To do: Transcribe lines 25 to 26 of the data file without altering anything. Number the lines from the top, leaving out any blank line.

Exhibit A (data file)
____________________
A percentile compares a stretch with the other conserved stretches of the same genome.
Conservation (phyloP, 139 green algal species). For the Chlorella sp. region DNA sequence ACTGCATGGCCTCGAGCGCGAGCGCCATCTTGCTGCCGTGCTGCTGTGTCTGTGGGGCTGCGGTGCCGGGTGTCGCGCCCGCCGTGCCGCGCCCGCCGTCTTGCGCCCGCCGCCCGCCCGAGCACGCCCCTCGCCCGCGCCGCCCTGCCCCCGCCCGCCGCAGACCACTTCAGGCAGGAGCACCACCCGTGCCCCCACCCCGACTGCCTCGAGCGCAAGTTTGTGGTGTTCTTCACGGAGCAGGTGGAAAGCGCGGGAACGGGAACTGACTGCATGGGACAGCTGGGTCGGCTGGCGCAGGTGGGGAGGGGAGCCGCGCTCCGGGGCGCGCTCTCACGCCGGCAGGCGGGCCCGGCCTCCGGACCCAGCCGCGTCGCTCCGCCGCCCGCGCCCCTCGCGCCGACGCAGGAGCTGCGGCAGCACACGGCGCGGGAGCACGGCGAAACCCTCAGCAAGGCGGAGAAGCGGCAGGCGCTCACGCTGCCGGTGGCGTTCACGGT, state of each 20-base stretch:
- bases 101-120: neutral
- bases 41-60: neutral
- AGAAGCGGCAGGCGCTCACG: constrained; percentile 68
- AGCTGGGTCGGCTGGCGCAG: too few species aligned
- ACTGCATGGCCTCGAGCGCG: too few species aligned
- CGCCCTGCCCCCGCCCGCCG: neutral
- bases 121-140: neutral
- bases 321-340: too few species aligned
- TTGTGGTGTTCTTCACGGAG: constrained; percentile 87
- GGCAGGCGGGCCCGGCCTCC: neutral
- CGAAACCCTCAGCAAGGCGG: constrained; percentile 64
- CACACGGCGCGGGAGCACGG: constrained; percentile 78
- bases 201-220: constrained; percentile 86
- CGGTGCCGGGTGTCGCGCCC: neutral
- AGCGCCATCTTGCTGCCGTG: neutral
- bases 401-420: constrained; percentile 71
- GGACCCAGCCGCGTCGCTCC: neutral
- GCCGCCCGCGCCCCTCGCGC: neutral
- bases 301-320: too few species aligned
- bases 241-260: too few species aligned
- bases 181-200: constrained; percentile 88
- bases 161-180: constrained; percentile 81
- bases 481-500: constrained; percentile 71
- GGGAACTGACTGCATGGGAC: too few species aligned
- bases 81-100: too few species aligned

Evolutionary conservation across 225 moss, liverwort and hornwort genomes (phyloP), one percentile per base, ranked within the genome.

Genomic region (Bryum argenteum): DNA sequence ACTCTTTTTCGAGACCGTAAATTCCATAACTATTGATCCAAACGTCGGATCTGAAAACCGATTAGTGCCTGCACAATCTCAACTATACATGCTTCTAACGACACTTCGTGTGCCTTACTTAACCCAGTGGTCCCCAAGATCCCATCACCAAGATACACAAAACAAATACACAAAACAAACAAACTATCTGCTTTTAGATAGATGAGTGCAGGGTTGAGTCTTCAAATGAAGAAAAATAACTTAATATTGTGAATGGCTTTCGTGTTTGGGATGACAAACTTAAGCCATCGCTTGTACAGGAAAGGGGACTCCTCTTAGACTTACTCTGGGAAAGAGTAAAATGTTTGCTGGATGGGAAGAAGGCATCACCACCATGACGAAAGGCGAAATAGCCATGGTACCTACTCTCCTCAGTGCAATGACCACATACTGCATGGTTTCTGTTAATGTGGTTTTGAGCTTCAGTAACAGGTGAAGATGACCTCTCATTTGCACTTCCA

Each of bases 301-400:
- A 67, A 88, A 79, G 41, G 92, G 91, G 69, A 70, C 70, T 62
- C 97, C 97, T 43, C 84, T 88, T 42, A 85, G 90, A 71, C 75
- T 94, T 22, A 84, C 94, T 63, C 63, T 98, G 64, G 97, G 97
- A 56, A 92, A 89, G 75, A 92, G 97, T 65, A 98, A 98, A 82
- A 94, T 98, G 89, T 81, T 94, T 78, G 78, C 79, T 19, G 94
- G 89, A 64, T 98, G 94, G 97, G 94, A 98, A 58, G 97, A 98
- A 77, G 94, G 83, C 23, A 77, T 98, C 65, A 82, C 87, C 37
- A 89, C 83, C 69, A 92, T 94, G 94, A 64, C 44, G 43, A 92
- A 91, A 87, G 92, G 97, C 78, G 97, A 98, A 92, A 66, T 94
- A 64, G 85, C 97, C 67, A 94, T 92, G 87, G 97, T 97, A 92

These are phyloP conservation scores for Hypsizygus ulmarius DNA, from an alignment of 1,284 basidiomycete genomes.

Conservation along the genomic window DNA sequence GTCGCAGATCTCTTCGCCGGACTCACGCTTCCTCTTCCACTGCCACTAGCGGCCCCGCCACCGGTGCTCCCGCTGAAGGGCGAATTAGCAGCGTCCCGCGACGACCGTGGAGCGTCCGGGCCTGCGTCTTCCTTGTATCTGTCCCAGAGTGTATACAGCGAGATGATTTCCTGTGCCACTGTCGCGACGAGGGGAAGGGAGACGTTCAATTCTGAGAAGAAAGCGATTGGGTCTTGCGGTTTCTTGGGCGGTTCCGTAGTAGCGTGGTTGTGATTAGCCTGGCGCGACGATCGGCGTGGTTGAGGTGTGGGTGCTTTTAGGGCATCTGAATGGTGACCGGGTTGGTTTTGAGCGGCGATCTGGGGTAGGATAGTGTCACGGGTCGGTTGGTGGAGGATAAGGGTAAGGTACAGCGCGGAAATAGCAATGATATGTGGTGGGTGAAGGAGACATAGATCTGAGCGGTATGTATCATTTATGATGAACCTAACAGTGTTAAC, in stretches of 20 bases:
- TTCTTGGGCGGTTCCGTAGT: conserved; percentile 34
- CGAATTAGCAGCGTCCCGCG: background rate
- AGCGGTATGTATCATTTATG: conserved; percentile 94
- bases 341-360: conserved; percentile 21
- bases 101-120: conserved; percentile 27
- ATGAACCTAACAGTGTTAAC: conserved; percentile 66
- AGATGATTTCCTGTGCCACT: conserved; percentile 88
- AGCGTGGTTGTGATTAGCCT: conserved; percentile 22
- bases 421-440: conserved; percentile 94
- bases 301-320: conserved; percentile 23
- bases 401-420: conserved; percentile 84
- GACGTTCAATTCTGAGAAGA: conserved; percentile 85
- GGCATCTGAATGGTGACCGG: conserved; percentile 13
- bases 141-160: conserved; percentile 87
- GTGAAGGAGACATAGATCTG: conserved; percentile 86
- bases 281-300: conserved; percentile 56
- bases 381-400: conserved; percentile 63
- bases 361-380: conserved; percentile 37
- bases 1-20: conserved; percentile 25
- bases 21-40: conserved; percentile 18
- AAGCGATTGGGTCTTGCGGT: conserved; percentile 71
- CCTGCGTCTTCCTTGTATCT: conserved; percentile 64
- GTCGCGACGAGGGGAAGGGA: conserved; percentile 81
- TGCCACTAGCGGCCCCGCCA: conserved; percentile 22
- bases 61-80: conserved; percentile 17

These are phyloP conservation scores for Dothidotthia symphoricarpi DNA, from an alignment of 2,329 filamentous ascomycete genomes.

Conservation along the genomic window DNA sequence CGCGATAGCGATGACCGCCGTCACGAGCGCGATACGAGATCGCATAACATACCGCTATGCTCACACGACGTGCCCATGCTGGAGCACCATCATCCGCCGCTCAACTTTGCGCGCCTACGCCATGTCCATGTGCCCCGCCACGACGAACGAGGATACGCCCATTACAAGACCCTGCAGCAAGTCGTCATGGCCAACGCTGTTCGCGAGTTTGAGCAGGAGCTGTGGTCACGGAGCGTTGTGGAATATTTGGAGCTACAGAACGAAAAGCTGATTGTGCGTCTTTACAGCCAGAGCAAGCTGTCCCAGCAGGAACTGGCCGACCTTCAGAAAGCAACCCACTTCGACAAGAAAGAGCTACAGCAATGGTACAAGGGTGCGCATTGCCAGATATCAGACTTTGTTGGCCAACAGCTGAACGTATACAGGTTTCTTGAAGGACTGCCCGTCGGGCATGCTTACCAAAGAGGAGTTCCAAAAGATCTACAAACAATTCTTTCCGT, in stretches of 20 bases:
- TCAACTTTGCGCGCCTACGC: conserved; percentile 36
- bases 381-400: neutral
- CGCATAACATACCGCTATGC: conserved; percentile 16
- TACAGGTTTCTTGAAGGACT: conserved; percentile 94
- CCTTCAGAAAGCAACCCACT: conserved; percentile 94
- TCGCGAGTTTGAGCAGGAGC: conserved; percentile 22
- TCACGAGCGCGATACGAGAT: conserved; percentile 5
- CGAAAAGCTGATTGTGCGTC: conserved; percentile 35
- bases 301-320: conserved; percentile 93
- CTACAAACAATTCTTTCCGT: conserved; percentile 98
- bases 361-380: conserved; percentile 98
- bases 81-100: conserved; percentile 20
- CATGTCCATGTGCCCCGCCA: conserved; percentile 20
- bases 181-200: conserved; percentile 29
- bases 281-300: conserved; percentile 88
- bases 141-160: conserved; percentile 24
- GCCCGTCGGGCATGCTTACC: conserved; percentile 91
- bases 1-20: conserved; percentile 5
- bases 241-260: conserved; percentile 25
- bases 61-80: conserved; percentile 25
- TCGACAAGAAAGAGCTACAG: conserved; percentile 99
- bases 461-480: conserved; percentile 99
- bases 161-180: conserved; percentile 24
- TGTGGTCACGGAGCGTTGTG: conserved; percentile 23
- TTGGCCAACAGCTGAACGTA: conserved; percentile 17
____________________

- bases 481-500: constrained; percentile 71
- GGGAACTGACTGCATGGGAC: too few species aligned